HILBERG – PASQUERO
Michele Pasquero and Annette Hilberg
I can’t say whether my wine speaks more German or Italian, or whether it’s creative and passionate rather than rational an well ordered, but it certainly unites our different temperaments, mine and that of my husband Michele, a thoroughbred Piedmontese. I deeply belief that our wine, autochthonous and typical, is polyhedral: with the fresh and musical personality of the Neo-Latin branch, the precise, sharp and clear personality of the German, character and why not? – also the typical and unique aspect of the Piedmontese dialect. A mixture that, moreover, has also permeated me, but without making me lose anything of my original culture. It has enriched and softened me, in this country so far away from Saxon mists and fogs.
For me, as for many other foreigners, Italy was and is the land of dreams, the ideal place to take refuge, the “sunny Land of Gods”. A flight, be it understood, towards an ideal elsewhere, a country where it was and is possible to make a voyage in search of the deepest things that sustain your spirit. In past centuries there were notable examples of Germans who, in love with Italy, left everything to come here. In the 18th century Goethe himself slipped away from his ministerial post in Weimar, suffocated by rigid German determinism, and in the “Bel Paese” began a journey which, through the beauties of this land, led him to the search for and discovery of his soul.
The same thing happened to me, I too felt restricted in my job as a nurse. Through it was involving and useful work it ended up by suffocating my creativity. I was about 20 and I remember wondering whether I’d have the strength to spend all my life walking up and down hospital wards or whether it might be better to change job.
Something perhaps less useful with regard to alleviating the suffering of others but more in line with my free and open character. I came to Italy in the early 1980’s attracted by the newborn ecology movement and the roads opened up by organic farming. Then I meet my husband who was also interested in these new forms of agriculture. I fell in love, as people do at twenty, and I settled here, beginning a new journey through wine, the countryside and myself, smoothing down certain rough edges and cultural severities in my character and enriching my spirit and soul with the “Beautiful” that is found everywhere here. I guess nobody appreciates the “Beautiful” as much as German do. According to Goethe, they know how to seek in the smallest things, in the tiniest details where God reveals himself. And I enriched myself with all this discovering it daily: in the faces of the local farmers, in their ancient wisdom, in these mosaics of vines in continuous interweave, in the seasons and in my wine. Everything here speaks to me of a powerful, important past to which I proudly feel I belong. In no other place do I feel my curiosity about life so fully satisfied, and I go on observing everything in a succession of continual discoveries which, day after day, put me in communion with this land of Piedmont.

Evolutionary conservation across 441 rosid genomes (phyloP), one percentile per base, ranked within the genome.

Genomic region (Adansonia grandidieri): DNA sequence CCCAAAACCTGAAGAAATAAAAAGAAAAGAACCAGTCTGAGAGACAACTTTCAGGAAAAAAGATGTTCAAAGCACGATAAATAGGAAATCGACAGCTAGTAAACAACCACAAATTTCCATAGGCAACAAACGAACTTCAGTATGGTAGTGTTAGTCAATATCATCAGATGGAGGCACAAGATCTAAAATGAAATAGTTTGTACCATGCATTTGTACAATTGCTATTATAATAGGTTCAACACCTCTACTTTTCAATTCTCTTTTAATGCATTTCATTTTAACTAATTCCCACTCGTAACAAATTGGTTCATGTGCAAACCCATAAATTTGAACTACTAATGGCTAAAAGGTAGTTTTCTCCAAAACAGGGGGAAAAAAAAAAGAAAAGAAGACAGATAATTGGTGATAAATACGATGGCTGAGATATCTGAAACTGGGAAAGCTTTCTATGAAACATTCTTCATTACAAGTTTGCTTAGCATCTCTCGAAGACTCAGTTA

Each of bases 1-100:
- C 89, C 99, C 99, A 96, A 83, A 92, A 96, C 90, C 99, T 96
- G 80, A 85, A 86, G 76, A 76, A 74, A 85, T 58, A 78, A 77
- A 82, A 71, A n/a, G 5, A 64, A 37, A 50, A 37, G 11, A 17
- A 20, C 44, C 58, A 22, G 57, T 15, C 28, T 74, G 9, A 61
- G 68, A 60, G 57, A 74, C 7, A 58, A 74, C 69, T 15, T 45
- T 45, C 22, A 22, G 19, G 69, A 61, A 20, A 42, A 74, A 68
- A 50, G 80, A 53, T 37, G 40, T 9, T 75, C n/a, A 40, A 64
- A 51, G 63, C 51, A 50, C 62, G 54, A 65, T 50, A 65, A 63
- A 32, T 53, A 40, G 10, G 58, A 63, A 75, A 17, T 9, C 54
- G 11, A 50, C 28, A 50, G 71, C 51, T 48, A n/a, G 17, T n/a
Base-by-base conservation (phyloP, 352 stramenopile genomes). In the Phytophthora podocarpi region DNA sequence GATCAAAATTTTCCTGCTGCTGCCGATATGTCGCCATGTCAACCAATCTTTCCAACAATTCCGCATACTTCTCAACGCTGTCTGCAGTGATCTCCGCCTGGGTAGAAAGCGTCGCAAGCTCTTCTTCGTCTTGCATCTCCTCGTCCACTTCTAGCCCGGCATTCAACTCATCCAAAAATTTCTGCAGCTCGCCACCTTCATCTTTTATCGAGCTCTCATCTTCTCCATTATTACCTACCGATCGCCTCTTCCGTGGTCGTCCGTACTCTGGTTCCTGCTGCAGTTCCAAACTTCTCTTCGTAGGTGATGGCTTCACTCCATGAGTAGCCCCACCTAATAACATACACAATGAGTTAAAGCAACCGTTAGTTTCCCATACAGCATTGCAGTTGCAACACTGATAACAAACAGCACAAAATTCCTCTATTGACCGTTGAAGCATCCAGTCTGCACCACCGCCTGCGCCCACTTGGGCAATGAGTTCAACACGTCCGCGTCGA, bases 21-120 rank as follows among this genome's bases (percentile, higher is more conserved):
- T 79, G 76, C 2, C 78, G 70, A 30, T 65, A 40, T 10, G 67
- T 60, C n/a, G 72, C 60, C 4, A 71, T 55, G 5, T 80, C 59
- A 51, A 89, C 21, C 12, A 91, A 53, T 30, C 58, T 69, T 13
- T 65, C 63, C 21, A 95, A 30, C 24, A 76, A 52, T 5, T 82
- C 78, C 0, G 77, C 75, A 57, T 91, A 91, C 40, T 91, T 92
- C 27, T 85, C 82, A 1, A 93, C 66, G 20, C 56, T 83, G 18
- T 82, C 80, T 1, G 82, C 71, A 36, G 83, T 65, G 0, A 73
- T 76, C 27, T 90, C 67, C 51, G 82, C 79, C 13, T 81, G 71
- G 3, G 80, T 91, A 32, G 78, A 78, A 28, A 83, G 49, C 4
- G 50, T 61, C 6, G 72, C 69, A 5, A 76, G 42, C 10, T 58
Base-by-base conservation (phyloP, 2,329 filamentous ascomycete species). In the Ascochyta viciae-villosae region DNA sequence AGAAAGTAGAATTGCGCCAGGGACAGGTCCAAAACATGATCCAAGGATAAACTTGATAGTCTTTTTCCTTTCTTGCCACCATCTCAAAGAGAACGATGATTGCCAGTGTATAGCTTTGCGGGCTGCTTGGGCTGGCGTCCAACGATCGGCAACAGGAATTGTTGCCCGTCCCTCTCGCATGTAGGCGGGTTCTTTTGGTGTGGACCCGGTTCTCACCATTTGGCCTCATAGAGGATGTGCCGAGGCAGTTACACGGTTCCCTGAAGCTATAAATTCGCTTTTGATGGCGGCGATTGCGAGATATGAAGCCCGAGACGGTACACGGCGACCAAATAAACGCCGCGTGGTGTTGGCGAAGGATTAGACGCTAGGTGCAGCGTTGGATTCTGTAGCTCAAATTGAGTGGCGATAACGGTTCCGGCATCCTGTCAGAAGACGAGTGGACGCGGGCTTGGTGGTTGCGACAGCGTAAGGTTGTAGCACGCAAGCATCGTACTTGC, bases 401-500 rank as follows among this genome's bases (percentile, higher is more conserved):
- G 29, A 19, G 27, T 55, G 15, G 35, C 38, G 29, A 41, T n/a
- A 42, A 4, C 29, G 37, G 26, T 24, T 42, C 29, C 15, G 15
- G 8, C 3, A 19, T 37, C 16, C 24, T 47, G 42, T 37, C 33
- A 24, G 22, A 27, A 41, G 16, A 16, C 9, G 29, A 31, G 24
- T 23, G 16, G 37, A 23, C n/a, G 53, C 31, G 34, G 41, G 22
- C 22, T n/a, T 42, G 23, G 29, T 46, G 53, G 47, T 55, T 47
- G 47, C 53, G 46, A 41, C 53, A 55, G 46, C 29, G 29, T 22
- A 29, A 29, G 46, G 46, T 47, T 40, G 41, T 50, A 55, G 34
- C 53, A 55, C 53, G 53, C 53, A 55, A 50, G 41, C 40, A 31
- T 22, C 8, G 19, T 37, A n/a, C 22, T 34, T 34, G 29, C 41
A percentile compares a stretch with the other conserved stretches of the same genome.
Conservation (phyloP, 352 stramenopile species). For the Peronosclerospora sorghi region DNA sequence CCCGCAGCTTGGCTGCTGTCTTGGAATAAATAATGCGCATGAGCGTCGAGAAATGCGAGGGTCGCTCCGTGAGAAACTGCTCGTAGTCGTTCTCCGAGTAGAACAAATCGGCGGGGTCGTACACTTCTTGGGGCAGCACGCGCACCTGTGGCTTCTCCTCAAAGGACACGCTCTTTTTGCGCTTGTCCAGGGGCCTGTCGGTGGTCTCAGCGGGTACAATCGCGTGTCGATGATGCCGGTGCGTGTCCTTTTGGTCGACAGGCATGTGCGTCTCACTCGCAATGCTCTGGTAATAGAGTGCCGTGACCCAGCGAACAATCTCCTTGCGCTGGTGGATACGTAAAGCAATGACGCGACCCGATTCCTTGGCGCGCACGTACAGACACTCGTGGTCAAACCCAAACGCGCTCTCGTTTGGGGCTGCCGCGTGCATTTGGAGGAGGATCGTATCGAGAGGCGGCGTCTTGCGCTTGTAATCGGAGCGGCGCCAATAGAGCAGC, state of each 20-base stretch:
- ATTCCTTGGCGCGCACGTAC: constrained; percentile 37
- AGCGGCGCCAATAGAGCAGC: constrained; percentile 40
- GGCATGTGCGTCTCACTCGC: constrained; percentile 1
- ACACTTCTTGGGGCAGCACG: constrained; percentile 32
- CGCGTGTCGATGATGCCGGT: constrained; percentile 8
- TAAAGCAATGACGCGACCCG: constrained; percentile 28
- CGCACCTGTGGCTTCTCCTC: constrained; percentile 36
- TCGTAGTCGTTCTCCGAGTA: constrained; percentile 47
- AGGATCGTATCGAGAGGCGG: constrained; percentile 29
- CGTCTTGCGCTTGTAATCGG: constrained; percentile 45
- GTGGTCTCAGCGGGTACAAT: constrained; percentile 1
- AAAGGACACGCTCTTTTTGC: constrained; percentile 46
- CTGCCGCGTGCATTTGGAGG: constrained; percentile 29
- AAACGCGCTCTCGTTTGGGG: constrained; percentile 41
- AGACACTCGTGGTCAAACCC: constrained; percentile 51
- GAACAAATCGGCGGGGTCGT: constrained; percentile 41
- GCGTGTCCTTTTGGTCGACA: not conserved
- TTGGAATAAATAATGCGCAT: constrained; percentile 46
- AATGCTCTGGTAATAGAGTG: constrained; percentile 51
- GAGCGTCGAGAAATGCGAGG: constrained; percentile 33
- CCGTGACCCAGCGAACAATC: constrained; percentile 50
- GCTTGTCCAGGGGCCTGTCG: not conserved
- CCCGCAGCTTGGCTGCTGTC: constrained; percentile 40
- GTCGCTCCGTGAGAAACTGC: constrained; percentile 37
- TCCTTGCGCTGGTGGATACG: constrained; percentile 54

I can assure you that the initial impact was far from easy. It took a few years to gain acceptance. But in the end, through the attitude I demonstrated in my work – which I do with enthusiasm and passion – I managed to build up a relationship of mutual
esteem and respect. I believe I belong to that category of Germans who over the centuries, precisely because they were not colonizers, have been able to get along in any part of the world, creating productive activities and bringing well-being to the territory where they settled. With this spirit, which I now recognize in myself, I in the same way might have raised horses in Texas, tended coffee plantations in Kenya or grown cotton in Central America. I could have gone anywhere, Africa or Asia, but wherever I might have gone, Italy is the country I would have missed most of all.
My dream has come true right here in this beautiful region. My only regret is not having possessed greater communicative and diplomatic skills. They certainly would’ve been a big help to me for mutual understanding and a better community life. I don’t want to sound trite by declaring that what brought me here was the sun, love and the search for a deeper meaning of life, but I also know very well that it isn’t exactly a bed of roses. Here as elsewhere there are a lot of things that aren’t going well, and it saddens me to note the spread of a worrying disinterest in the territory, in the culture that animates it and the memory that feeds it, something have become deeply attached to with time. It isn’t hard for me to hear the voices of the farmers in the air or the women calling the kids away from their games, in a succession of perfumes and odors that enter your soul and remain impressed on your memory. It isn’t hard for me to lose myself among the rows in my vineyards or amid the odor of must in the cellar; nor is it hard for me to fall in love with all this. I’d like the most beautiful part of this territory to remain intact forever, with the land protected and cared for. I hope that the balance between man and nature, constructed by the millenary experience of farmers, will remain stable in its renewal and will grow without the destructive wind of globalization overwhelming the “sunny Land of the Gods”.